In late May, Uncle Mahmood, one of my father’s oldest friends, convened a meeting of our two families. His daughter Zereena had gone to camp with me the previous year. We’d both had a blast. I was looking forward to talking to Zereena about our plans for camp that summer. I had an enormous suitcase, which I could barely close. Were ten outfits too many?
As we gathered in his living room, though, Uncle Mahmood was clearly upset. My expansive teenage imagination assumed the worst: He’d make us weigh our suitcases and enforce a ten-kilo limit. But when he finally blurted out what was bothering him, it was much worse.
“At this so-called Muslim camp, they let the kids eat Chicken McNuggets,” he said with such seriousness that you would have thought we had been fed rat poison or, worse, pork chops. “The children should be forbidden from attending this camp again,” he intoned.
I couldn’t believe my ears. I loved Muslim camp more than life itself. And now Uncle Mahmood was ruining it for me.
“You’re not being fair,” I said out loud before I had a chance to think. “It’s a good camp and I really like going.”
My father watched the exchange with interest. Halal meat was a big issue for South Asian Muslims like us. Our family bought meat only from halal butchers. But Arab Muslims believed that meat slaughtered by Christians and Jews was acceptable and went on faith that someone of that religion was slaughtering the meat at the local grocery store. No one was going to quiz the butchers on how often they went to church or synagogue.
“There’s a difference of opinion about meat,” I said, racking my brain for the religious niceties and coming up empty.
“There’s only one real opinion, and proper Muslims follow that one,” said Uncle Mahmood.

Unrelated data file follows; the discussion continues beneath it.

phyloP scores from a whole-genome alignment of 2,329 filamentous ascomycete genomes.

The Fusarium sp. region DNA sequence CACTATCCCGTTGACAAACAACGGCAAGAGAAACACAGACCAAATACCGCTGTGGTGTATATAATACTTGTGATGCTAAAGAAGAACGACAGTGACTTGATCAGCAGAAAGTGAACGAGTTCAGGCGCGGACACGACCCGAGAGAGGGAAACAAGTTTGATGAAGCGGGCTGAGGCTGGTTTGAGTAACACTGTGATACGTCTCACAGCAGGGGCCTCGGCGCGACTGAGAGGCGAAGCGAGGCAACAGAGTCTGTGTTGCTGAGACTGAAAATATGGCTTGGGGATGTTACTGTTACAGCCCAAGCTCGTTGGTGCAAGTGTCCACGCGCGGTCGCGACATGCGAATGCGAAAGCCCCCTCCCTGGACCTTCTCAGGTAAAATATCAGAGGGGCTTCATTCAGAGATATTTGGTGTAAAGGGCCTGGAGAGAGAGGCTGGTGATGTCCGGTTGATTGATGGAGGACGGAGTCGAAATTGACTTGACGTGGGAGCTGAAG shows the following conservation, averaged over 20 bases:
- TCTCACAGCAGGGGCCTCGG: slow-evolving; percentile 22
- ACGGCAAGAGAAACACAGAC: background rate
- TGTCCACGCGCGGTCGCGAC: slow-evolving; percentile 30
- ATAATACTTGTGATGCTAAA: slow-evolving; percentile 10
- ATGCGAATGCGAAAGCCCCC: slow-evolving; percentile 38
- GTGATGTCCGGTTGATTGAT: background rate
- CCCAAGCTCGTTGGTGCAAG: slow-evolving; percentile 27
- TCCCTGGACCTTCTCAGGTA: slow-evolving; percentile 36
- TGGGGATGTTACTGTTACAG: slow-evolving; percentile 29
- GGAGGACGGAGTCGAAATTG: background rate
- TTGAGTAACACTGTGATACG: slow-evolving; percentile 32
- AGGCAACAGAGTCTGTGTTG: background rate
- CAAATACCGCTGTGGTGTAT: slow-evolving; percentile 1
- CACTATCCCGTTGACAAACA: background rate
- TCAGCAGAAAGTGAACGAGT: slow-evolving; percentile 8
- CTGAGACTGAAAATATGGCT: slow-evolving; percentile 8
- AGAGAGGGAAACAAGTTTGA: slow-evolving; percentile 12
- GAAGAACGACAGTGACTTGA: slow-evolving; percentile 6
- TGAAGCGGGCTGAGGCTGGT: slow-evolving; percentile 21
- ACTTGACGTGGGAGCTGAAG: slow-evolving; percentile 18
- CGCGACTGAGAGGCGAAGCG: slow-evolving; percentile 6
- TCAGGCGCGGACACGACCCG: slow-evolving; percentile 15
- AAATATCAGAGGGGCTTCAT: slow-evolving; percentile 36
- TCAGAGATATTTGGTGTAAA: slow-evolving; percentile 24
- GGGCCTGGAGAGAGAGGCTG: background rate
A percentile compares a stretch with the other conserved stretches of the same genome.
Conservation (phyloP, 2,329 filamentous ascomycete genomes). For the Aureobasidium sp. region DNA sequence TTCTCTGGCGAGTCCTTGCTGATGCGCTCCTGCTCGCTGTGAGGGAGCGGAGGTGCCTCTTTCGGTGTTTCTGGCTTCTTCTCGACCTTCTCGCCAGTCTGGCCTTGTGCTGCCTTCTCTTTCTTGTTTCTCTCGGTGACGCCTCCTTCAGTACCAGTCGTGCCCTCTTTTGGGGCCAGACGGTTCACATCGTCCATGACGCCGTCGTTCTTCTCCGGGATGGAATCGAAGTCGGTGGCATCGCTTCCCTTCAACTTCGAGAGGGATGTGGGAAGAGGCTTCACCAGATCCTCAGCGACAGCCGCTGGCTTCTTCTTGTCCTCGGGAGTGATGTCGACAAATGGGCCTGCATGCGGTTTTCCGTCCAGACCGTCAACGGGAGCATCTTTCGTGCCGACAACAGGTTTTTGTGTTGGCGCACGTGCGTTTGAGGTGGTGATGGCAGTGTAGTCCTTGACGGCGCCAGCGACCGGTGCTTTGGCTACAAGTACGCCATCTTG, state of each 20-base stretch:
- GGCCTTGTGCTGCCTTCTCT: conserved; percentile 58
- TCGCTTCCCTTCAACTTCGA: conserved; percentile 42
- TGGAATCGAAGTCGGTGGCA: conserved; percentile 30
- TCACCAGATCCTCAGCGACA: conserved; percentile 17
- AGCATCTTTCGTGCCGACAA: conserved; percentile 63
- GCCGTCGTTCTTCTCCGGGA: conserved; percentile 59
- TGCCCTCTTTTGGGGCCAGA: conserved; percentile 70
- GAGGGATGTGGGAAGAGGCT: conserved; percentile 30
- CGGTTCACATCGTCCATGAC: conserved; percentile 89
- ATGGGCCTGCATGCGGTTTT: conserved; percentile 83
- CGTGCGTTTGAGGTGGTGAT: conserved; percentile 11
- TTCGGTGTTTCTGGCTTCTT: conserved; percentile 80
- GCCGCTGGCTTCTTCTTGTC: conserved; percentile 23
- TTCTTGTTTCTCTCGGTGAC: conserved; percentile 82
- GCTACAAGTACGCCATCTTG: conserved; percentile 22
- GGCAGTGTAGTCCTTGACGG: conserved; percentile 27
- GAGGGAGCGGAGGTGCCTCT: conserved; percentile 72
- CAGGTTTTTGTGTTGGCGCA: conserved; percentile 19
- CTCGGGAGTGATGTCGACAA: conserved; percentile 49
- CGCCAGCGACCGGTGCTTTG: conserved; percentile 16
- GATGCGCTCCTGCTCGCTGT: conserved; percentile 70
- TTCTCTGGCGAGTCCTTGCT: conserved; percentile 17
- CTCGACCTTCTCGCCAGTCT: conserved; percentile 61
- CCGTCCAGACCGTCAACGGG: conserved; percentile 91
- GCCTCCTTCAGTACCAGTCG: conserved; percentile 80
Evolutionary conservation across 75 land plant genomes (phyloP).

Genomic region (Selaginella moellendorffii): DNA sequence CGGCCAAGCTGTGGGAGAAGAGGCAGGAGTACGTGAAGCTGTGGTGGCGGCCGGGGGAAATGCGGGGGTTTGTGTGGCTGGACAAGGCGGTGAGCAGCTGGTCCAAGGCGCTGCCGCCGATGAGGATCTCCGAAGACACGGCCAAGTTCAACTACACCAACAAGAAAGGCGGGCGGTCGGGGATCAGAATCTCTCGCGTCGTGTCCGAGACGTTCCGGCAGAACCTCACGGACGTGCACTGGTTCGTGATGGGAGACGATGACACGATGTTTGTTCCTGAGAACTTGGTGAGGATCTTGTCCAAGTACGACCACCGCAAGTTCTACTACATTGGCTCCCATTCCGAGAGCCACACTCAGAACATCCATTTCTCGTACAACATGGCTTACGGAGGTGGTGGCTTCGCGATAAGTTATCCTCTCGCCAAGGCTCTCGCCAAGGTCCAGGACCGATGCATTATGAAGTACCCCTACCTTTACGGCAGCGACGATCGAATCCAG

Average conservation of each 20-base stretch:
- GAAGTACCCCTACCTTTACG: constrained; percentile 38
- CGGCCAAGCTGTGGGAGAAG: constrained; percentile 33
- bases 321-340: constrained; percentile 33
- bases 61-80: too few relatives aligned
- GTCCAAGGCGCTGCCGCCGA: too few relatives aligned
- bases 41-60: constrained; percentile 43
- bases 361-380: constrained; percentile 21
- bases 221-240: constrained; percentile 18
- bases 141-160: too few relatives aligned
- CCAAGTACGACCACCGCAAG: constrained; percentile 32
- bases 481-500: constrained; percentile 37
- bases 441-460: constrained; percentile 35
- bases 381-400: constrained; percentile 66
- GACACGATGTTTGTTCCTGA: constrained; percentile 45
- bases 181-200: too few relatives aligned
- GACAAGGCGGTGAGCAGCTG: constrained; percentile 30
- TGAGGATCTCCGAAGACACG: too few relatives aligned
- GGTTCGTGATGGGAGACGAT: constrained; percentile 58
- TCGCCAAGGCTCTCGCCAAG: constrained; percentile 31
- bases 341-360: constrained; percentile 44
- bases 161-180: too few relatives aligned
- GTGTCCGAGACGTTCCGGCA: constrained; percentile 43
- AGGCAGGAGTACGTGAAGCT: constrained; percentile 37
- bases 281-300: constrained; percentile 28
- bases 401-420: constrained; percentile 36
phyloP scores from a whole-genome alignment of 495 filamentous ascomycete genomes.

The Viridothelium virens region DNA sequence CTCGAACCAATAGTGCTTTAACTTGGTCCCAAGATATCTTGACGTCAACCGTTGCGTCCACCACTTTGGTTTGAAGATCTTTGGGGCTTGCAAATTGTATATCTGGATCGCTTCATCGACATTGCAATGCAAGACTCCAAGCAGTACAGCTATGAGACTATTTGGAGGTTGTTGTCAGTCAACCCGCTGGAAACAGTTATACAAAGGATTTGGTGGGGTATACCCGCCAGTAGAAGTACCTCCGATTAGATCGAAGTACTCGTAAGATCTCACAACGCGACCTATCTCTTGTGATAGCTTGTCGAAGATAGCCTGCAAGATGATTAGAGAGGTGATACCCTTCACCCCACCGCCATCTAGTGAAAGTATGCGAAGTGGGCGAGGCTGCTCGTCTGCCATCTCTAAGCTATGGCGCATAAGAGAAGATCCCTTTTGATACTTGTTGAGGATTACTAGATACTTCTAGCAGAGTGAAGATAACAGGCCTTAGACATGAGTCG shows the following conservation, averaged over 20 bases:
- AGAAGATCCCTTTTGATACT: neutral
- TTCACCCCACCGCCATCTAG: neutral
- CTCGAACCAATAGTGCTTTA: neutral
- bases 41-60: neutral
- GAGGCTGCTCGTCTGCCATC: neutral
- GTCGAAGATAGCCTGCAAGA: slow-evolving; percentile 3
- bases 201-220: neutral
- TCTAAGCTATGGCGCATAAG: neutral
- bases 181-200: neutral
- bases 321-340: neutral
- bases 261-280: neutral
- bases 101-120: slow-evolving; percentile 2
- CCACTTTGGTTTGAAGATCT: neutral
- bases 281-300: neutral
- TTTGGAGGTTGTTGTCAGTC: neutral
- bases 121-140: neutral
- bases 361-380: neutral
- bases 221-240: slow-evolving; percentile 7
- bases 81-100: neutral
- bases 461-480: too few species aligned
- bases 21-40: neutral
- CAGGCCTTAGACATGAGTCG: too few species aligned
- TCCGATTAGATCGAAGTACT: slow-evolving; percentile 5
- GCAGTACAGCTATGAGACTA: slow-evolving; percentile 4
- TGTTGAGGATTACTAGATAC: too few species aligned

I had turned my faith into endless rules. They had given me structure. They had helped me torture my parents. And now they were being thrown back at me.
My father had heard enough. “My daughter is right. We have to be more flexible when it comes to faith. We can’t be extremists when it comes to Islam.”
And in one fell swoop, my father dismissed the meeting and said I could go to summer camp as long as I wanted. His relationship with Uncle Mahmood soured. But as far as my father was concerned, Uncle Mahmood was a crazed religious nutjob. Halal meat was as big an issue for my father as it was for Uncle Mahmood, but he ruled in my favour because he knew how much I loved summer camp.
In that moment, I decided not to take Islam so literally. Religion had been my weapon of choice to break my parents’ hearts. But then it came back and almost broke my heart. Maybe God had sent me a sign through those Chicken McNuggets—my parents were good Muslims and it wouldn’t kill me to become a little more like them. After all, even though I had a strange haircut and paraded around in my hijab like I was the pope, my father still stuck up for me because I was his little girl.
“I’m thinking about growing out my hair,” I said. It was the only thing I could give back to him for standing up to me.
“It’s fine short,” he said. “But how about you sleep in a bed?” I agreed. My back was killing me.

Excerpt from LAUGHING ALL THE WAY TO THE MOSQUE by Zarqa Nawaz. ©2014. Published by HarperCollins Canada. All rights reserved.